If I can cook it, you can cook it And I'll travel the world to bring it back home to you.

Bourbon Chicken

      

The other day I was on the lookout for something quick to cook, which Chinese food almost always is. I like cooking Chinese food at home.  You can keep the notoriously high fat counts down and never worry for a moment whether your food contains MSG.  I came across a recipe for Bourbon Chicken.  The first thing I noted was that there was no bourbon in Bourbon Chicken.  Then I read the recipe sharer’s note stating that a Chinese cook working in a restaurant on New Orleans’ Bourbon Street developed the original recipe.  I took that at face value and proceeded to cook the dish. It really is one of those sweet and spicy stir- fries that I find addictive. They turn an ingredient as inexpensive and mundane as skinless chicken into something exotic and, in this case, truly worth making and eating.   And besides who wouldn’t want to try a recipe that had received no less that 2800 reviews on www.food.com, which is where I found it.  Having enjoyed it so much and wanting to pass it on, I went back to find out all I could about that Chinese Chef on Bourbon Street.

Our local Mall.
Yes, that’s Central Park out the window.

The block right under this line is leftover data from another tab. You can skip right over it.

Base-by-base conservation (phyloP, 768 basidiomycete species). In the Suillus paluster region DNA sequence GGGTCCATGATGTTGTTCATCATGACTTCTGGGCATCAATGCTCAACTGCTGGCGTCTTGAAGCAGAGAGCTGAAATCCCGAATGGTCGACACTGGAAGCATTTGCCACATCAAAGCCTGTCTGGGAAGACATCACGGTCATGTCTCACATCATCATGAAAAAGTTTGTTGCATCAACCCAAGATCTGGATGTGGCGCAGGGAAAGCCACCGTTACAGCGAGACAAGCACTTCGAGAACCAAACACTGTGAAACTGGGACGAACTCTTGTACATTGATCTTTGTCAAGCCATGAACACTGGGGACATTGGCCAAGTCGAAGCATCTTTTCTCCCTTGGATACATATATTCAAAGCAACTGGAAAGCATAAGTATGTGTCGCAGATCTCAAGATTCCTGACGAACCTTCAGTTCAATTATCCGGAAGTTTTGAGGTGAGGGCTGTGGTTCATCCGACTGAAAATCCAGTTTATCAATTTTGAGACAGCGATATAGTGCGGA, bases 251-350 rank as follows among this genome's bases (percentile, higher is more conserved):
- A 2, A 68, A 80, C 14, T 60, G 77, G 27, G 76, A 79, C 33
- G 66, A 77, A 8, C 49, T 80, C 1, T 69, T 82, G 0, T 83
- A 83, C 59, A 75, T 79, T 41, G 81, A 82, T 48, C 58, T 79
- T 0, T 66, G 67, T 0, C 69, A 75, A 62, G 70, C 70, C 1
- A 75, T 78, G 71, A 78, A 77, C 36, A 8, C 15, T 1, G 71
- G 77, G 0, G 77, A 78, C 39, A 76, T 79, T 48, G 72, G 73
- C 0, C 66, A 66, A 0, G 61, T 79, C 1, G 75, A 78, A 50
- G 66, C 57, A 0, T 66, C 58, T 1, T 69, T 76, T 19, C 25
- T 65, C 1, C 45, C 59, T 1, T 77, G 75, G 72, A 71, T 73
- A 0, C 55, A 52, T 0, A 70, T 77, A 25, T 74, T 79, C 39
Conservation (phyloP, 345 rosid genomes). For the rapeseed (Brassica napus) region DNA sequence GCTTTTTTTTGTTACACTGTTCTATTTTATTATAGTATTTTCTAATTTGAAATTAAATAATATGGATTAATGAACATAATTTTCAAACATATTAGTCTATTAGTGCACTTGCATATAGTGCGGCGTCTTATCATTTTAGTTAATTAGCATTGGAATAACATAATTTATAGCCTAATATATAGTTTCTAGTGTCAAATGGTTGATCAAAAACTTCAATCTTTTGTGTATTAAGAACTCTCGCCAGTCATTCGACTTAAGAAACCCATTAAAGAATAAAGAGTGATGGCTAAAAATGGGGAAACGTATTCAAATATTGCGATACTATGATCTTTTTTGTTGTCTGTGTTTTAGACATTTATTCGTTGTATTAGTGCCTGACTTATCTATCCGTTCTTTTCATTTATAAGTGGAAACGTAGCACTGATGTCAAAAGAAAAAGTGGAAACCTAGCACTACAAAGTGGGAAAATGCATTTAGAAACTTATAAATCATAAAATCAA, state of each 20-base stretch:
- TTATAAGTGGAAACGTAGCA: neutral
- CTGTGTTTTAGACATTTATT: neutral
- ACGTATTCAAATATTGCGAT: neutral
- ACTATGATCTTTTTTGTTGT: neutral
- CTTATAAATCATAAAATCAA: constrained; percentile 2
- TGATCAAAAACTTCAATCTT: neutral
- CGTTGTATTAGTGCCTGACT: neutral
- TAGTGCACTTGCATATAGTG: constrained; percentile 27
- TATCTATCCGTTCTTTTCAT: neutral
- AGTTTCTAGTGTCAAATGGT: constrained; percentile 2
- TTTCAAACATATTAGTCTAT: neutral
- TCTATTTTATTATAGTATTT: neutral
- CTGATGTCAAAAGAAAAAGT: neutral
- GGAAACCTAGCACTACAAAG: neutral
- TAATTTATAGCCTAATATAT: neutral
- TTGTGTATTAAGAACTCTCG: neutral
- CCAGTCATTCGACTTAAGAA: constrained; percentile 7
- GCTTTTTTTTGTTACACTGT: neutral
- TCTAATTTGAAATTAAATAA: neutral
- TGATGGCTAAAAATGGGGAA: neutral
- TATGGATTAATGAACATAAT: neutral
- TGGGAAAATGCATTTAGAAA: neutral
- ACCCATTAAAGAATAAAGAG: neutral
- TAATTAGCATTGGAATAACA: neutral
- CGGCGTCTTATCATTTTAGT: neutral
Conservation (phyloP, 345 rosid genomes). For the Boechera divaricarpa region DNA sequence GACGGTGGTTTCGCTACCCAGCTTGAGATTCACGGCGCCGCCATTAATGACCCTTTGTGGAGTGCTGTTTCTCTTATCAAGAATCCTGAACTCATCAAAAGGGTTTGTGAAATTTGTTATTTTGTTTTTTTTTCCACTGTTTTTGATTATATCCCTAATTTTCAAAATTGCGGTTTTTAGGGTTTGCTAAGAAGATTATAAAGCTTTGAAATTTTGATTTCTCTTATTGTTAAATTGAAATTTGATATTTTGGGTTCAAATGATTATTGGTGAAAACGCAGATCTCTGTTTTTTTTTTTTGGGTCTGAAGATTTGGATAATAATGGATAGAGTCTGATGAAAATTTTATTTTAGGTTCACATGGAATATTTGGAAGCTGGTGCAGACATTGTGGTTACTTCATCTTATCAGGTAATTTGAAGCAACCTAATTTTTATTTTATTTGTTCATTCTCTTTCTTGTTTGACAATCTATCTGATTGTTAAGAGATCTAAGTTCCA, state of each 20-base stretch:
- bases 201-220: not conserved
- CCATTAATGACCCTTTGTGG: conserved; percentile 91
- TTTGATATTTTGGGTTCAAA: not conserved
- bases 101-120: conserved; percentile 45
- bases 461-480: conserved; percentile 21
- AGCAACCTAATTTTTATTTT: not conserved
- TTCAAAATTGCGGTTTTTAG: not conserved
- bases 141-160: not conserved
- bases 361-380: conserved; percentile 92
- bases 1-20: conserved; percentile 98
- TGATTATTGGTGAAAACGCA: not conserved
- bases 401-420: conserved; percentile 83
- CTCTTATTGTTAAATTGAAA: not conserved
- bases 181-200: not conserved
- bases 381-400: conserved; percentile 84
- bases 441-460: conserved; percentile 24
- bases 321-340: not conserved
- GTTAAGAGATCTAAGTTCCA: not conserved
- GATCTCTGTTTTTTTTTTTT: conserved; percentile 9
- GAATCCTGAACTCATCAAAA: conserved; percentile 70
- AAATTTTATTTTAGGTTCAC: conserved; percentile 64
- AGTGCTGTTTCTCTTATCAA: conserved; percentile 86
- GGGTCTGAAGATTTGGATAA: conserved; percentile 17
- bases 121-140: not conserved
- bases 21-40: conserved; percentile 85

Sad to say, I am afraid Bourbon Chicken is one of those myths you encounter in the world of cooking.  One writer wrote “This dish is about as Chinese as I am”.  She went on to say that “there was not a shred of evidence” this item originated on Bourbon Street or even in New Orleans but in a mall food court somewhere.  Our local mall is called “The Shops at Columbus Circle” and the only thing that passes for a food court is a branch of Bouchon Bakery, which is owned by Thomas Keller. Yes, thatThomas Keller.  He also operates Per Se, also in “The Shops at Columbus Circle” and which is considered New York’s most expensive restaurant.  With a $310 tasting menu, I would have to agree.  All this is to say, I shouldn’t have been surprised that Bourbon Chicken had never crossed any menu I’d ever read. But whatever its origin, this dish is well worth making.  It comes together so quickly, it’s economical and fast and simple to cook. So what if its originator is anonymous.  They still call Asia ‘the mysterious east’, don’t they? Here is the recipe:



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